Research animals in the wild or in captivity.
Many people dream of ending world hunger. It’s a pretty lofty wish, but if you’re a Plant Physiologist, you just might get it.
A Plant Physiologist studies the different parts and systems of plants, and how they work. This information allows you, as a Plant Physiologist, to find uses for the plants, and improve both the quality and amount of crops. By studying plant systems, you identify their strengths and weaknesses. How does the plant respond to low light, high heat, or too much moisture? Does it produce higher yields if it is watered daily, weekly, or semi-monthly? How does it respond to fertilizer? You find answers to these questions, and these answers allow Farmers to increase crop production.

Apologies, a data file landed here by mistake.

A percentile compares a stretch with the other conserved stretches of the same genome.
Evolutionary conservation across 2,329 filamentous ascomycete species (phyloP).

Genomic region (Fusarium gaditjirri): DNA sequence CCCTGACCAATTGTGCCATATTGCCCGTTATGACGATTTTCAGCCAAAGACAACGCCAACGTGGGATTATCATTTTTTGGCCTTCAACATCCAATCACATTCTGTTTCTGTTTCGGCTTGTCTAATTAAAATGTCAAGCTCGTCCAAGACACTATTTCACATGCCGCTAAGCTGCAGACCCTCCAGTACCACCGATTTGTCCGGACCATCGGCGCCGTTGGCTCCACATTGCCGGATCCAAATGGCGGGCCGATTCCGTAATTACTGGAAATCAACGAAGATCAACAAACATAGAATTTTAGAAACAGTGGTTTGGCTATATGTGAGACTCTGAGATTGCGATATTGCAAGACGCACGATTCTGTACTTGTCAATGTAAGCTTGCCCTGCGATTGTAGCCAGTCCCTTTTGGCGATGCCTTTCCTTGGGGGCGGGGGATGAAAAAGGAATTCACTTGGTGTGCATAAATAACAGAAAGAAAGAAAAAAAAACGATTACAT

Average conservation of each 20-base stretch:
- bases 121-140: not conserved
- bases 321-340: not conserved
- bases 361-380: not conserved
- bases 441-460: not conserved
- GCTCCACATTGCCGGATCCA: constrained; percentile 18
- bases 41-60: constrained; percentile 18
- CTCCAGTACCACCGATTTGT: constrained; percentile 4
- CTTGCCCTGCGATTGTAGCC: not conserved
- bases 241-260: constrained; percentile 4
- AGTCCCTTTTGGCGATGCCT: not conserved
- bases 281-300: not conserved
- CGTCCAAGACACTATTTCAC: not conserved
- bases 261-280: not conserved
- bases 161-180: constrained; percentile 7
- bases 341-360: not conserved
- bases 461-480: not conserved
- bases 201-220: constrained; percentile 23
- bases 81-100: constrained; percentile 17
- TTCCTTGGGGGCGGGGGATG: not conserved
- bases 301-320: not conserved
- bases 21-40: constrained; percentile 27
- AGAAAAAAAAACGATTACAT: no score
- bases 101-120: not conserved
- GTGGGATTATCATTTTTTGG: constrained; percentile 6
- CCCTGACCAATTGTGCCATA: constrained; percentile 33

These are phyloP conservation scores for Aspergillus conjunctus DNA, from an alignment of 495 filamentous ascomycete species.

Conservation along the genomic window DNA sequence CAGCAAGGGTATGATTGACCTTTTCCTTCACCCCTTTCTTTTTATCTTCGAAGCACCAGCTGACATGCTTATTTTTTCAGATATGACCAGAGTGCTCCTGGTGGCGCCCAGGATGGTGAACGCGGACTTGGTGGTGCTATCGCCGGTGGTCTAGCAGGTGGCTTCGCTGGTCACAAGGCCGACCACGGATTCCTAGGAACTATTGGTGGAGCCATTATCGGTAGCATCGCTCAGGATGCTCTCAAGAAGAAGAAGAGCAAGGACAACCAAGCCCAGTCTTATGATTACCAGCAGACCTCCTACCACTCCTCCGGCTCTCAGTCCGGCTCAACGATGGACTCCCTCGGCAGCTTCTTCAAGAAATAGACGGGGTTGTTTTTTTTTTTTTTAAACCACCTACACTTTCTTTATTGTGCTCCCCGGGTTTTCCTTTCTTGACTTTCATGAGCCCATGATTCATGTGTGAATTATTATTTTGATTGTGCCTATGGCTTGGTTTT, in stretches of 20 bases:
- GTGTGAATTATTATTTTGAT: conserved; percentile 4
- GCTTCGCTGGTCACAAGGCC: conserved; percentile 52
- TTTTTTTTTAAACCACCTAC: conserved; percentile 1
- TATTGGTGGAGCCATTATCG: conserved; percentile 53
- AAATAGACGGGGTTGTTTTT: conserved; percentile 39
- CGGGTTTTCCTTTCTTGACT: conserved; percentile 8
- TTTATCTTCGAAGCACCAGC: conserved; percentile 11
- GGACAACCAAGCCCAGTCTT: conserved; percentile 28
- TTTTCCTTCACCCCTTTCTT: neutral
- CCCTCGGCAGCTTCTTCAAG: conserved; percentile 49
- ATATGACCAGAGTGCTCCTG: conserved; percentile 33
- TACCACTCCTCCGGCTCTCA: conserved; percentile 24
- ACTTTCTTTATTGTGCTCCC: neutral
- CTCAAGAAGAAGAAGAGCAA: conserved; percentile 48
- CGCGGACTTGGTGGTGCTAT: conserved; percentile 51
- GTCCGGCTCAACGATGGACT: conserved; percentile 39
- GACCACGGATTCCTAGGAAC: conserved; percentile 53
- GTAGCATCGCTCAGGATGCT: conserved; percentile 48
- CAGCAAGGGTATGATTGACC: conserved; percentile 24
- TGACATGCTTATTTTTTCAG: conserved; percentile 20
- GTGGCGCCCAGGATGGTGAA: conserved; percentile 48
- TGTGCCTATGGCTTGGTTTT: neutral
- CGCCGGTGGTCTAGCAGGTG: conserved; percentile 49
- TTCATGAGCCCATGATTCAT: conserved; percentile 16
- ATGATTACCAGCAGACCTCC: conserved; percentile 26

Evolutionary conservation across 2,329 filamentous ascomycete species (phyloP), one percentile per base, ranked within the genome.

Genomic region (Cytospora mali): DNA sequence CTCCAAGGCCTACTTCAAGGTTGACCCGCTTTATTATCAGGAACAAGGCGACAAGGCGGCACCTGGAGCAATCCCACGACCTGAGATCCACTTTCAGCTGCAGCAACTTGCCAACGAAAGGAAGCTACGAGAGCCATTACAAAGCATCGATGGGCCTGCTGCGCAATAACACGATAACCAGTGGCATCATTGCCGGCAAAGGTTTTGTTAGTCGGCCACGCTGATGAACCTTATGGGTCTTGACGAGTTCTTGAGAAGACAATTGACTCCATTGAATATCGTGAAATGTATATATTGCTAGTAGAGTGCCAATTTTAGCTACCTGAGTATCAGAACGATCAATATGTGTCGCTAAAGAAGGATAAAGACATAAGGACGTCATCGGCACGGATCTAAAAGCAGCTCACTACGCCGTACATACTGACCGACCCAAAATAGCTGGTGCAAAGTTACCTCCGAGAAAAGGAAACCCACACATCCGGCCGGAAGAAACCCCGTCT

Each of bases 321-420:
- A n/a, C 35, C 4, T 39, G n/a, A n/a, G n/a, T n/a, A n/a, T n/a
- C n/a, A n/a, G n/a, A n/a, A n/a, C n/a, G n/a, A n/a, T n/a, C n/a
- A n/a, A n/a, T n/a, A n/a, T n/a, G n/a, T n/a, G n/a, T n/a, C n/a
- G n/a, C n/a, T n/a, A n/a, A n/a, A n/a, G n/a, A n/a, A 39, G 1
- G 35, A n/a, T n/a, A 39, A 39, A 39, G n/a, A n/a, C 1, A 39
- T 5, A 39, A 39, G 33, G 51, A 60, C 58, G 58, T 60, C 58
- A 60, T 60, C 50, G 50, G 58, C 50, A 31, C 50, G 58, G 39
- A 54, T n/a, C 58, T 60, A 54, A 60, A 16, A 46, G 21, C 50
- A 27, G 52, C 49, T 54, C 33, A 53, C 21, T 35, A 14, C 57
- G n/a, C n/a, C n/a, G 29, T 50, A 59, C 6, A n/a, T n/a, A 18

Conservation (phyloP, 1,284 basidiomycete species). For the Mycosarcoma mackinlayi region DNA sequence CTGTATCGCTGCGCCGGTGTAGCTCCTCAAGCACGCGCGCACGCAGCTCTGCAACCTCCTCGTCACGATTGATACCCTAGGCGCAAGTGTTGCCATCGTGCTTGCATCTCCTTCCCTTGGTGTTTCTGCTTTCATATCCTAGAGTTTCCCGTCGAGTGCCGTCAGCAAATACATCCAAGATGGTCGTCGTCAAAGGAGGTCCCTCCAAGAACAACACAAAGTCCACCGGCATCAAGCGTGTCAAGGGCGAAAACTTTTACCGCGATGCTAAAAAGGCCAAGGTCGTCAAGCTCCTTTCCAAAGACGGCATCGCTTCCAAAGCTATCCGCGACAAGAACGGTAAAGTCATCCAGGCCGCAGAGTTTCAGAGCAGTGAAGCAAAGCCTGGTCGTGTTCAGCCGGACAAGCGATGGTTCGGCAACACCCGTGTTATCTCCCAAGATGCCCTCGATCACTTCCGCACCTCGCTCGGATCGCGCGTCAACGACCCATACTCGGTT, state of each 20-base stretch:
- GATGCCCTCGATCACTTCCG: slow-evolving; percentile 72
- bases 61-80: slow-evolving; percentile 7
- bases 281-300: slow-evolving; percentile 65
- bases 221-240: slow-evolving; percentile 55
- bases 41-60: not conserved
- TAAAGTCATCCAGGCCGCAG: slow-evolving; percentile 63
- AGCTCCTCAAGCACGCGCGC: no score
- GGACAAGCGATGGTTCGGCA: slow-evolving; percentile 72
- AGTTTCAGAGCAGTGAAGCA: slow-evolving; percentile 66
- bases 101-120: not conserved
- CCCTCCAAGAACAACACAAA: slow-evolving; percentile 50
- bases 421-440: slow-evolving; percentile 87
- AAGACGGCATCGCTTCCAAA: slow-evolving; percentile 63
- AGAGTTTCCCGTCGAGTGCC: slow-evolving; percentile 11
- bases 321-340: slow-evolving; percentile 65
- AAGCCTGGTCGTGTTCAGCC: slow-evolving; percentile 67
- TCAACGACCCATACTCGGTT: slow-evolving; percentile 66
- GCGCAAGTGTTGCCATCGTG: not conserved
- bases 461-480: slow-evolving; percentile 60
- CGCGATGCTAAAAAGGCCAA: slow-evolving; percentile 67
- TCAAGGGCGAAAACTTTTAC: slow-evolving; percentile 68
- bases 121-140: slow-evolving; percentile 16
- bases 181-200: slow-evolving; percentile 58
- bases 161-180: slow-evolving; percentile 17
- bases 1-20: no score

In this job, you’re also concerned with soil preference, crops that successfully accompany other crops, and pollination patterns. Additionally, you identify plant diseases and find ways to reduce them, again resulting in higher yields. In addition to increasing flower or crop production, you find ways to eliminate invasive strains. This might mean planting an overpowering species next to it in order to crowd it out, or using chemicals to kill it off.
Another area that you can focus on is studying what the plants can be used for—turning hemp into fabric and rope, for example. By understanding the characteristics of the plants, you find ways to use these natural resources to create products we use every day. This practice reduces the impact on the environment, both by using renewable resources and by limiting the amount of waste headed to the landfills.